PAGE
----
Monday, May 23, 2011

Writing From a Male POV

Writing from the point of view of the opposite sex can be challenging. Viewing the world from another perspective requires that we abandon our natural instincts. Since the books in my series, The Circle of Friends, featured a male lead, I had to understand the differences.

I read dozens of relationship books, seeking to comprehend the distinct qualities of the male gender. The books that provided me with the most insight were Men Are From Mars, Women From Venus and the Connecting With Your Husband/Wife series. Men and women really do view the world through different eyes!

- Men are not detail-oriented, at least not in the area of observation. They are focused on the big picture. When a man walks into a room, it’s doubtful he will notice the pattern on the couch or the smell of flowers by the window.

- Men tend to process information internally. While a woman will discuss her situation with friends, a man will privately think through his problems. Men tend to internalize rather than verbalize when seeking an answer. If he does discuss the situation, he wants answers not support.

- Because men normally do not discuss their problems, they use fewer words than women – by half! They tend to verbalize facts and opinions rather than feelings, too.

- Men focus better than women, who rely more on ‘diffused awareness.’ Once a man selects a course of action, little can distract him. While women multi-task with ease, men tend to focus on one thing at a time.

- Due to the amount of testosterone a man’s brain receives before he is born, he cannot think both logically and emotionally at the same time. Thus, when a man offers a logical explanation, a woman’s emotional reasoning simply doesn’t compute. And when a man grows angry, rationalizing with him is difficult as logic has gone out the window at that point.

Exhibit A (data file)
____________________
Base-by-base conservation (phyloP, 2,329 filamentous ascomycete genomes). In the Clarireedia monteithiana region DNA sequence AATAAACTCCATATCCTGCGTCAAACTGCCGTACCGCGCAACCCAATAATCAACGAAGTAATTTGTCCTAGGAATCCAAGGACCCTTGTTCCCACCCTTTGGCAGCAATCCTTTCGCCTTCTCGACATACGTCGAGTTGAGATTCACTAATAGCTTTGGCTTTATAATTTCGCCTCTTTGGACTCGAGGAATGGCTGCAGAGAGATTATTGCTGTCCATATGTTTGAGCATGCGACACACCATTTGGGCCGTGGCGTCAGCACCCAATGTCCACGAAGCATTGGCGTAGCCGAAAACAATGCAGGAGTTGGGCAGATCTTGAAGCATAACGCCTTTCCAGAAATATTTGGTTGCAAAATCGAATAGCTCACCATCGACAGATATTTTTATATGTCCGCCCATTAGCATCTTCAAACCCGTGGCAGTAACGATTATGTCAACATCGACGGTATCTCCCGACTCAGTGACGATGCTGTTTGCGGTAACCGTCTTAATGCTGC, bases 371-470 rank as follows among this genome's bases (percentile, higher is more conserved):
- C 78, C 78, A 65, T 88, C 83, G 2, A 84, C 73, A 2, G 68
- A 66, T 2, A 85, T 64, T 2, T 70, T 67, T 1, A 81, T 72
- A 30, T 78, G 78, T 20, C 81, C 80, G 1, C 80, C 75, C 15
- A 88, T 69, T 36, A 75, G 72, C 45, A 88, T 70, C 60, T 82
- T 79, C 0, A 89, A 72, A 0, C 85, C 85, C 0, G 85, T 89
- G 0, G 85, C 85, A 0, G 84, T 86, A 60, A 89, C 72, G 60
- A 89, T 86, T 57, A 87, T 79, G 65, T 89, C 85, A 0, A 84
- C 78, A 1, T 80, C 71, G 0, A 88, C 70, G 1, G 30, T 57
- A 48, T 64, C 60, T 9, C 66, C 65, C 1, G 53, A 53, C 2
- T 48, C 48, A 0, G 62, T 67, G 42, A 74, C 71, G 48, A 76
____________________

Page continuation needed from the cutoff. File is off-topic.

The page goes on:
- Men are not as emotionally expressive as their female counterparts. They are simply not wired in that manner.

- Last but not least, women seek to connect emotionally while men seek to connect… physically. The stirrings of love in a man come from physical attraction and contact first, emotional attachment second.

While all of that may appear to be stereotyping, it does provide a fundamental base for the male POV. Environment, background, and basic personality type also factor into the equation.

Armed with this knowledge, I found writing from a male perspective much easier. It was refreshing to discard my women intuitions and interpretations and just deal with the basics. I’d say it was almost liberating!

Are you comfortable writing from the opposite sex's POV?


Jules said...

I think that I was born with too much testosterone, mom wished for a boy the entire time she was carrying me. I sort of get men :)
Jules @ Trying To Get Over The Rainbow

Anne Gallagher said...

I'm very comfortable writing from the man's POV, however, reading this fabulous list, it seems I may have to go in and tweak my latest hero, just a bit. Great post, thanks.

Alex J. Cavanaugh said...

Are you saying we're simple? I resemble that!

Eric W. Trant said...

I read the Mars book a long time ago, along with The Five Love Languages. They're good base points, but as with anything, it's only a beginning, not the whole shebang, sorta like knowing you need a ball and a glove and a bat to play baseball and that's all you know.

The only way to learn is to play!

I write interchangeably between women and men. I'm not bisexual except when I write. I have no issues getting into a woman's head, or diving back into the man's. I don't think about it. I act. I react.

Same as a pitcher in baseball, returning to that analogy. He knows he wants the ball to go from here to there, and he has some basics on how to make it happen, but he doesn't worry the details of balance and arm and release and all the trillions of calculations that come between the windup and the release.

He simply pitches the dang ball.

My latest piece has two prominent females, one of which is the MC.

It's funny when I write a woman's POV, because she tends to be more emotional, less rational, and has more internalizations. She thinks more, and I'm in her head deeper. She has ~emotions~ and they are undercurrents for everything she does -- not logic.